By Joel Kuennen
Freedom Lost. Freedom Transformed.
I am fighting, but they’ve gotten inside so that I don’t know if anyplace is private. If anyplace is safe. I’m trying to keep this new flat off the radar, so no phone, no connecting to the Internet without Tor. I’ve created my own isolation, so they win. They always win. I can fight all I want and I will lose. I will be destroyed, paranoid, forsaken, unable to sleep, think, love.
Privacy is a difficult issue to grasp. Common sense wants us to think, who needs privacy unless they have something to hide?, but privacy is a safeguard, a firewall that keeps safe the ability to feel free. Hacktivist, Jacob Appelbaum, in Laura Poitras’ documentary on Edward Snowden, CITIZENFOUR, states that the loss of privacy is the loss of freedom. Not a freedom, but freedom.
This is true. The ability to think, act, and speak without paranoia is the freedom to be. That is why the right to privacy is an important—perhaps the most important—human right. It is responsible for creating space for the generation of progress and change. Without privacy, we live under circumstances that aim to co-opt our expressions and identities, not for the sake of freedom and difference, but for the sake of capital, power, and stasis.
Our freedom is lost.
Laura Poitras: Astro Noise, on view at the Whitney Museum of American Art, deftly explores the very complicated post-911 landscape in which freedom is lost. Security vs. Terrorism. Safety vs. Surveillance. Visibility vs. Invisibility. These oppositional concepts form constellations, indelibly trapping us—we the people—in a web so tight that if it were visible, we would feel Poitras’ paranoia expressed above much more acutely. This invisible web is what Astro Noise attacks and drags into the light.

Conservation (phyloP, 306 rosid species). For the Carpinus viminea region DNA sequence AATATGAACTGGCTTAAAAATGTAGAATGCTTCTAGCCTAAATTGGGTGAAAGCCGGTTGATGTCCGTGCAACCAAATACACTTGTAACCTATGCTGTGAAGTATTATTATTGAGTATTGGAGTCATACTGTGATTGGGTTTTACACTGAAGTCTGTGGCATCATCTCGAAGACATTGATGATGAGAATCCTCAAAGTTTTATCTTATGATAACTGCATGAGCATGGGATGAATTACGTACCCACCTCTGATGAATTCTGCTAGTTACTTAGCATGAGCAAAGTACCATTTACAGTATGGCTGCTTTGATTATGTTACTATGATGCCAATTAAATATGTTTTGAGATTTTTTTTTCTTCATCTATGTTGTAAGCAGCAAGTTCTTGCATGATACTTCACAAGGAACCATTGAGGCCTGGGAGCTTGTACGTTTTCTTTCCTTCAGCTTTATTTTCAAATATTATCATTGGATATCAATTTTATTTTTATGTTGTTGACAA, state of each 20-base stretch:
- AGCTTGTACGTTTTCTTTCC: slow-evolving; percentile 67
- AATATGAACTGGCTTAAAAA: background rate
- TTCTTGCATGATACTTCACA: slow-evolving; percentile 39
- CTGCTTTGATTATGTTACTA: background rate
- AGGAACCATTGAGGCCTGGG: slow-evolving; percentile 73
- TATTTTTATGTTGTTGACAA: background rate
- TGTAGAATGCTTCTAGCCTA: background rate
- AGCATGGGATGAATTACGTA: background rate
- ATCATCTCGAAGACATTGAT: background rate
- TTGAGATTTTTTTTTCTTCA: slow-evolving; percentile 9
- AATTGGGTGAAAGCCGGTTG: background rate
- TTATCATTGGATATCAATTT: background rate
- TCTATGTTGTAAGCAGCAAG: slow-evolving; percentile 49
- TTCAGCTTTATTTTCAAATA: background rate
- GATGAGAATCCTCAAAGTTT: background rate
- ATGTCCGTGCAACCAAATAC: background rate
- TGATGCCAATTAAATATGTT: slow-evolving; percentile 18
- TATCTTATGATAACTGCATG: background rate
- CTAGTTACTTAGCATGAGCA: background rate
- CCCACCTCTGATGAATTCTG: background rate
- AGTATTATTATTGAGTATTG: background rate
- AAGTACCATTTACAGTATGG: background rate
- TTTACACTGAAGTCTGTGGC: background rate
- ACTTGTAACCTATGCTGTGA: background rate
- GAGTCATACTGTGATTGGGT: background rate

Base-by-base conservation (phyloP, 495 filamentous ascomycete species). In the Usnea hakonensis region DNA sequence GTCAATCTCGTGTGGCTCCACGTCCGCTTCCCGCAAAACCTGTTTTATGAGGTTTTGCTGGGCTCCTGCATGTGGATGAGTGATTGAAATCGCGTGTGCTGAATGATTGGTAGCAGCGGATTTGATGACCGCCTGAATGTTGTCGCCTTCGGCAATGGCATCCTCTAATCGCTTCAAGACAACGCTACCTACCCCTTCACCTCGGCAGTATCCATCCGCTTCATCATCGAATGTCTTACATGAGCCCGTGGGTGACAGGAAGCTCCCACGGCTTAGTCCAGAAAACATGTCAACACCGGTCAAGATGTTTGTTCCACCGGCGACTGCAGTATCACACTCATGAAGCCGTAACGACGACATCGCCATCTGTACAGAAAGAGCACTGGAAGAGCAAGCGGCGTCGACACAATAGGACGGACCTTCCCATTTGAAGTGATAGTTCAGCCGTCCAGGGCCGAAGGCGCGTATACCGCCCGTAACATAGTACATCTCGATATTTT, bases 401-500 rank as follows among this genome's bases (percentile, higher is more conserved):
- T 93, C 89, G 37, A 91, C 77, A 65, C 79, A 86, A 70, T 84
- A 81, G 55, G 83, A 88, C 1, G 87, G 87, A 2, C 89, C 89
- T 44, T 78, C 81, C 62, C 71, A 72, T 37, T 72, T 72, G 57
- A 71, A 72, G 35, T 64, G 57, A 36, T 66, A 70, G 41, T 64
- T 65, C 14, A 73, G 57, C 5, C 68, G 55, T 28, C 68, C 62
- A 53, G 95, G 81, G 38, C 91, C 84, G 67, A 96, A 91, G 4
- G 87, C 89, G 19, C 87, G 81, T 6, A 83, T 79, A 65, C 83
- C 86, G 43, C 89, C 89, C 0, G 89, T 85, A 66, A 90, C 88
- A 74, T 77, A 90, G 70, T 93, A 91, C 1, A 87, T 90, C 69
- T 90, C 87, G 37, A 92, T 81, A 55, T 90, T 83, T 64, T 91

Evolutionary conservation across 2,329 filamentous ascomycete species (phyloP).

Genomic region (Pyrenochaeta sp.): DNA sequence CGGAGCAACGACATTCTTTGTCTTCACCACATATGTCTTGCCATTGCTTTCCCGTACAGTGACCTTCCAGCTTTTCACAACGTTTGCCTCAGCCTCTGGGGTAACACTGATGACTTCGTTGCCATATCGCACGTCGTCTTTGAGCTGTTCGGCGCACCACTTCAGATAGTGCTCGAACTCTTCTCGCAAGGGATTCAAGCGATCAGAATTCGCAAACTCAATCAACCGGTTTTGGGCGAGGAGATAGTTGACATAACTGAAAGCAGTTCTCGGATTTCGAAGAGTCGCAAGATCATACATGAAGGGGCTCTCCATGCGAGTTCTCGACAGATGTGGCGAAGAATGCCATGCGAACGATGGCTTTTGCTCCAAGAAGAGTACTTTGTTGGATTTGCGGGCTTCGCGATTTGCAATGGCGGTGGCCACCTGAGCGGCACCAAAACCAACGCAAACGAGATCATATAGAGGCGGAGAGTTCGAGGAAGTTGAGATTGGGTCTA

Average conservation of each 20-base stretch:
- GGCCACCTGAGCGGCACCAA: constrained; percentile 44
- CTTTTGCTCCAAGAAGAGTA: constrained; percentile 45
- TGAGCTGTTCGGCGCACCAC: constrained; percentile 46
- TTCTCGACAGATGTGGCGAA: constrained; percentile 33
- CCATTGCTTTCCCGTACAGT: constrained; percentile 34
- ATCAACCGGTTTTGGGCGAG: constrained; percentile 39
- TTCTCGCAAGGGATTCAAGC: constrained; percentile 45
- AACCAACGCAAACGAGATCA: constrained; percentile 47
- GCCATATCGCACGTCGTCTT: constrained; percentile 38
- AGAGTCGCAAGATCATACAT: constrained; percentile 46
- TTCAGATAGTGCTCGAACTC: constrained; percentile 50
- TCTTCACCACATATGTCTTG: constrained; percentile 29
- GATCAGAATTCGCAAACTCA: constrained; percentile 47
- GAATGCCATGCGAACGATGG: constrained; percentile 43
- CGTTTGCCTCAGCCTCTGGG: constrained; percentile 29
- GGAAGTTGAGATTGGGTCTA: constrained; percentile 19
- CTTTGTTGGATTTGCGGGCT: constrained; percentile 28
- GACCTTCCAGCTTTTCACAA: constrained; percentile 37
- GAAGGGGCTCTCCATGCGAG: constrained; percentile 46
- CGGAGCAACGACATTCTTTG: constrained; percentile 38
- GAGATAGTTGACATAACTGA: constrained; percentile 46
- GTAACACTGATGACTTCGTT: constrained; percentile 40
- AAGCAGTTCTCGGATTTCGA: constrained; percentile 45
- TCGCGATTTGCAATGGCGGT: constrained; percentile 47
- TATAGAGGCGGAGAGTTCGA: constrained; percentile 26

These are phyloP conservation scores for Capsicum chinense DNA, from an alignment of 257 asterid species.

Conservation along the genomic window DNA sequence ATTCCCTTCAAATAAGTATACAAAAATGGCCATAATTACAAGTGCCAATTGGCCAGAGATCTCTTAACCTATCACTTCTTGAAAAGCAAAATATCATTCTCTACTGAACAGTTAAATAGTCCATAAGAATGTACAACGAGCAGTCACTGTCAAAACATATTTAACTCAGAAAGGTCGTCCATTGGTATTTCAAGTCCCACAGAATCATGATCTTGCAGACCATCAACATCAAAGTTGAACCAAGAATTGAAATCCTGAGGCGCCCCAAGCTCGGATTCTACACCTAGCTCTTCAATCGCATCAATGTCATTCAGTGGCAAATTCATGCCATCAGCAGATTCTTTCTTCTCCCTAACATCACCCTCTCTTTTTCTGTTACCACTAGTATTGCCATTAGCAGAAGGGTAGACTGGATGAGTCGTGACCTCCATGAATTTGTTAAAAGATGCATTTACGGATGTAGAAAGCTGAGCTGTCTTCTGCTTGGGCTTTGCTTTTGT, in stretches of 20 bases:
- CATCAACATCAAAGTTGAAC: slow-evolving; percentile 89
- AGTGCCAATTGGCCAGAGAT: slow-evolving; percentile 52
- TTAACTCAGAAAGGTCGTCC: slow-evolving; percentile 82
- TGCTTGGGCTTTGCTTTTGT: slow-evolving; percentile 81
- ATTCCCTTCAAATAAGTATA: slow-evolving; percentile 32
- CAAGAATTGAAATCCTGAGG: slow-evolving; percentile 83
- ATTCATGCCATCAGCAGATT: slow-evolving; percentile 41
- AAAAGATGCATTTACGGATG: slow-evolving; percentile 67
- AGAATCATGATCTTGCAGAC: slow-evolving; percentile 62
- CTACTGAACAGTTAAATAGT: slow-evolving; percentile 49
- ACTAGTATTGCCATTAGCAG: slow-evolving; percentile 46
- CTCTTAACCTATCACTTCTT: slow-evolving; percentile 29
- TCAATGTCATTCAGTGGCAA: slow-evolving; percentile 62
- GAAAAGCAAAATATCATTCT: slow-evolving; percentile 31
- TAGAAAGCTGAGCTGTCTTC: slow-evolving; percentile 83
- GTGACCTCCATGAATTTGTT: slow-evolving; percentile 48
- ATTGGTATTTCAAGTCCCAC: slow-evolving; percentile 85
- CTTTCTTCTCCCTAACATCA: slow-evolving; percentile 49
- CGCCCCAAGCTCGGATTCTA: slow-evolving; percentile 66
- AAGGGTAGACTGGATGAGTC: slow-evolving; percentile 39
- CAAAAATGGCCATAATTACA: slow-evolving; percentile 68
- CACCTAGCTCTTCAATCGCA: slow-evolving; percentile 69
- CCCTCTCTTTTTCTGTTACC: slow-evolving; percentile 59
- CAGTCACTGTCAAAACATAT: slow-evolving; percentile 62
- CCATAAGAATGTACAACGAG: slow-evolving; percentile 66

Large abstract prints of data intercepts and drone paths from Poitras’ ANARCHIST (2016) series present an aesthetic, but opaque, frontispiece on the exterior of the galleries—much like the surveillance apparatus itself, architecturally speaking, the NSA headquarters in Fort Meade is overtly appropriate. A reflective, black box, containing nothing and everything all at once. Moving into the galleries, the first projection screen shows close-up footage of people observing, with varying degrees of emotion, ground zero in October/November of 2001. O’Say Can You See (2016) presents a meditation on devastation distanced from the event. We are never shown ground zero in the 14-minute video. The eerie accompanying audio is an elongated broadcast of the National Anthem sung during a Yankees game. Early in the video, a well-dressed woman is seen describing what used to be to her pre-teen daughter. The daughter appears disinterested while we see a realization cross the face of the mother: something very profound has changed.
On the rear of the screen, an interrogation is projected. A detainee person is questioned repeatedly about his familial relationships; his wife, his daughter. He kneels uncomfortably on the dirt floor, shifting his weight as a beam of light tracks his face. A soldier in the background steps forward and puts a bag over his head, his answers appear not to satisfy his captors or justify his detention. As his face disappears inside the bag, we are faced with the fruits of trauma and its continuation.
The exhibition then turns a corner to Bed Down Location (2016), a dark room with a large, low platform in the center of the gallery that viewers can lie down on. The night skies over Yemen, Somalia, Pakistan, and the United States are projected overhead. One thinks about what they had just seen, takes some peace from gazing up at the stars like a child. Takes a breath. A faint hum is heard overhead. The realization slowly crawls over you that although this feels safe, the people in Yemen, Pakistan, and Somalia cannot have the same experience. Instead, the night sky shrouds wanton predators, watching from high above. Stargazing does not elicit the same sense of wonder when tinged with fear.